It is deceptively simple, but actually quite complex.

There are pronunciation rules in English, and then, hold on! there are the exceptions, irregularities, and then stuff you just need to know about, based on however long you've been acquainted with the language, what sort of background you have, what your schooling was, and so on and on and on and so forth and will it ever end no it won't why are you even asking that argghhhh!!!!

As an example, listen to this:

Close the door.

Are you close to the door?

The pronunciation of "close" is significantly different in each sentence, but each are correct.

How do you teach this?

With difficulty.

Can it be codified?

Not easily.

What is the answer?

There isn't one. Just listen and hear and think and learn.


The subject who is truly loyal to the Chief Magistrate will neither advise nor submit to arbitrary measures. Junius



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Quote by AnnaMayZing
To breathe is the result of taking a series of breaths.


The correct use of breathe and breath simply put. The distinction between bathe and bath is similar. In both cases the verb has the final 'e'.
Active Ink Slinger
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I'm outta breath!! Seriously, I can't breathe!

Both words look really strange sometimes when I type them, I have no idea why smile
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Another - and to me, inexplicable - grammar error I have come across is the use of 'alot' for 'a lot'. Why?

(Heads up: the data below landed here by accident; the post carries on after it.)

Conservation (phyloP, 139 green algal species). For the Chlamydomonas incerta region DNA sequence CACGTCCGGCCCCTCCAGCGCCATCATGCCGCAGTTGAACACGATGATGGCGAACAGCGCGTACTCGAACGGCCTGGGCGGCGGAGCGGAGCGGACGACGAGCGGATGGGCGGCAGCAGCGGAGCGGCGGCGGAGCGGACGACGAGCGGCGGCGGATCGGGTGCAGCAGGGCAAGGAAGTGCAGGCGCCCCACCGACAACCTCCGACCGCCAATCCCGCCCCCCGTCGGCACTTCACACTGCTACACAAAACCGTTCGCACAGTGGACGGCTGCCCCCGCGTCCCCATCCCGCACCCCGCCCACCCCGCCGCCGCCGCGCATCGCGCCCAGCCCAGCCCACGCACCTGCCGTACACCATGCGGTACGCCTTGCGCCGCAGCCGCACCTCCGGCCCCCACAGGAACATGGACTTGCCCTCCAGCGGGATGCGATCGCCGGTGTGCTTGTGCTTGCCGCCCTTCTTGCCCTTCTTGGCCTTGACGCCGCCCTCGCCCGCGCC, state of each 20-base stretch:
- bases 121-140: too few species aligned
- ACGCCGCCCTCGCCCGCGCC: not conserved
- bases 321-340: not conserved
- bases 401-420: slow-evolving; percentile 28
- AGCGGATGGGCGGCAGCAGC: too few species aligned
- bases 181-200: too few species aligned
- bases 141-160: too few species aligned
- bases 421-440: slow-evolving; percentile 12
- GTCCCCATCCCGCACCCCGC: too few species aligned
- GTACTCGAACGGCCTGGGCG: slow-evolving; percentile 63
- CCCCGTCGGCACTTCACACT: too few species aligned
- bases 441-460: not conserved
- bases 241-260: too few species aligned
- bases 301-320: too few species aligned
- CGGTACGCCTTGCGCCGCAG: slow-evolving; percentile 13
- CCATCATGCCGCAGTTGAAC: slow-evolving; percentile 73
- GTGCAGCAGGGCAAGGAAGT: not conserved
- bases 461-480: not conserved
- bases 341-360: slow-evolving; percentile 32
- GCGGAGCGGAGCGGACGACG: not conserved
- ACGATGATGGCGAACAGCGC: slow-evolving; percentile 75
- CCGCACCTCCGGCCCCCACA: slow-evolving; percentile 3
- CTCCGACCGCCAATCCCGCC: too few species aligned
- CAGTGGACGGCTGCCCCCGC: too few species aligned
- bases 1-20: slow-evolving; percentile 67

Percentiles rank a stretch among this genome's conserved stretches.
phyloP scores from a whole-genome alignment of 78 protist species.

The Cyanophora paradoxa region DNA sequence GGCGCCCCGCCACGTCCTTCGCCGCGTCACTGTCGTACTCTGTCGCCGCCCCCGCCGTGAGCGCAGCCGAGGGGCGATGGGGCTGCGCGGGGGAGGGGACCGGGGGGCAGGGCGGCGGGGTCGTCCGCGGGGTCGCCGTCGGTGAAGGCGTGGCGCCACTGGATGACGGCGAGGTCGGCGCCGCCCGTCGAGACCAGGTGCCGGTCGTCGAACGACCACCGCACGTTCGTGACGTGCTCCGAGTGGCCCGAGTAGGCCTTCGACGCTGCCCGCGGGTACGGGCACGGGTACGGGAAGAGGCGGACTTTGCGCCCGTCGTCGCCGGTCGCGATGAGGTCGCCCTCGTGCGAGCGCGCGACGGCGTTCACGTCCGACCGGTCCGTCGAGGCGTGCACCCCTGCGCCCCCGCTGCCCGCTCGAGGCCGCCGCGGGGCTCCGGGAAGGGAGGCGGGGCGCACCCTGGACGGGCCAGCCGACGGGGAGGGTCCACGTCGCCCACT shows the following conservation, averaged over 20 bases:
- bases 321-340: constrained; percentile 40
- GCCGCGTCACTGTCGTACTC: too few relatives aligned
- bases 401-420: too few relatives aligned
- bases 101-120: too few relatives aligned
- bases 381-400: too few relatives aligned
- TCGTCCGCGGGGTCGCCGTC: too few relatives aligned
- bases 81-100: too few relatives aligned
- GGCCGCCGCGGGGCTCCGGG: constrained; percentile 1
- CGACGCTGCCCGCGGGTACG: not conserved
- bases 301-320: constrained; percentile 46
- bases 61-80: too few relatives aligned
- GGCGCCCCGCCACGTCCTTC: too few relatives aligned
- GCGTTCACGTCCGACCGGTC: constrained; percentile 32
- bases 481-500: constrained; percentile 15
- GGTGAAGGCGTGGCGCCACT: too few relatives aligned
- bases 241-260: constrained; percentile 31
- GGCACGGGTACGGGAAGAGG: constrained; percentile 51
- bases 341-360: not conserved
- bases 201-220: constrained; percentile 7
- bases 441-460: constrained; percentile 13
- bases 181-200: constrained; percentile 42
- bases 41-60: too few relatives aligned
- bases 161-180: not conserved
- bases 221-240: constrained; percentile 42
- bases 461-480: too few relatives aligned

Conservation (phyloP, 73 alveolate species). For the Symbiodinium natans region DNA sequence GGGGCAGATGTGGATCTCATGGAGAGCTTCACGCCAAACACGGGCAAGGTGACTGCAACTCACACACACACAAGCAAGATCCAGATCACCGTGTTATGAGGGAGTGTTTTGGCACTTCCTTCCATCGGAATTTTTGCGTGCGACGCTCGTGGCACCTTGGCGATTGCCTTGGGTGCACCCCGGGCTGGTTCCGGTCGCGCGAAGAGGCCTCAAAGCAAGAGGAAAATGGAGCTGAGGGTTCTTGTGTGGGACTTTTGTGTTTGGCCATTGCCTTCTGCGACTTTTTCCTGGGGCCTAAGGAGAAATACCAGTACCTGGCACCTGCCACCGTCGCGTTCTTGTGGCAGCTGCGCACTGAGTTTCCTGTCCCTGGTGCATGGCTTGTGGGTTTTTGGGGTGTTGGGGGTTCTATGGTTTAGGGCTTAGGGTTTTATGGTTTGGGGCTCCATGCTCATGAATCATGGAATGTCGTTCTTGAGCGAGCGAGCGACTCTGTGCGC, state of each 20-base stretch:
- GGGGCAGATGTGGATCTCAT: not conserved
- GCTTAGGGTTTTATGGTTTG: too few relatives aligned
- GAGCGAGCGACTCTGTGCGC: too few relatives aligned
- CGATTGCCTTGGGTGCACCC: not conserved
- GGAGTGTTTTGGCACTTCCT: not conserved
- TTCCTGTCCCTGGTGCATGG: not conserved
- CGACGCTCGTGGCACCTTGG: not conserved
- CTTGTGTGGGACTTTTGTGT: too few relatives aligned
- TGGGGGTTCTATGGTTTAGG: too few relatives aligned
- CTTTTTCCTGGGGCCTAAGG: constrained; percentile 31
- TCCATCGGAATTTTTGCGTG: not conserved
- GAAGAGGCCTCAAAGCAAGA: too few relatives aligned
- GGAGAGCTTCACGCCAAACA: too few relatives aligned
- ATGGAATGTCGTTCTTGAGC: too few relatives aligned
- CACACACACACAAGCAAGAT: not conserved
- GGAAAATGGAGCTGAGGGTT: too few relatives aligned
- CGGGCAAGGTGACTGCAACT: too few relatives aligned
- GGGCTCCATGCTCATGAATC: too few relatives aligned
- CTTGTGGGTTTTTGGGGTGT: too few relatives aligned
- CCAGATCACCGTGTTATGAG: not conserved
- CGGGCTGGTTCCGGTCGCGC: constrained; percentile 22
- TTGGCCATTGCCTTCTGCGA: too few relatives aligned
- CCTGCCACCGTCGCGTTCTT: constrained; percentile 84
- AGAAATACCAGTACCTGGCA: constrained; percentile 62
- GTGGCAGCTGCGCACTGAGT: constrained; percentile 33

There are numerous examples of misuse or incorrect word usage. The problem (in my opinion) lies in how one speaks. If your diction is poor the likelihood is your written grammar will be also. I have noticed this trend in emails and texts I receive whereby the author uses poor grammar - or writes how he or she speaks. What's the answer? I have no idea. It's a cross we all have to bear I guess...
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i am guilty of making that mistake when I was younger
Her courage was her crown and she wore it like a queen -Atticus
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Quote by Rebellious_Soul
I didn't know people had problems with this... O.o


Auto correct and Grammarly can't tell the two apart. Never trust them
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If you can't breathe, you've run out of breath - and nothing matters after that!
Rookie Scribe
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I wonder what it is with "breathe" and "breath". Whatever it is, "lose" and "loose" are serial offenders as well.
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I believe breathe was the original spelling of breath.
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You are all taking my Breath away with all the wonderful chatter. I think I shall go bathe and I won't forget to close the door. Now remember to Breathe deep when you loosen up for stretches and limbering up. This may be my first day here, but I can already tell I'm gonna like it here. Nice to meet you all.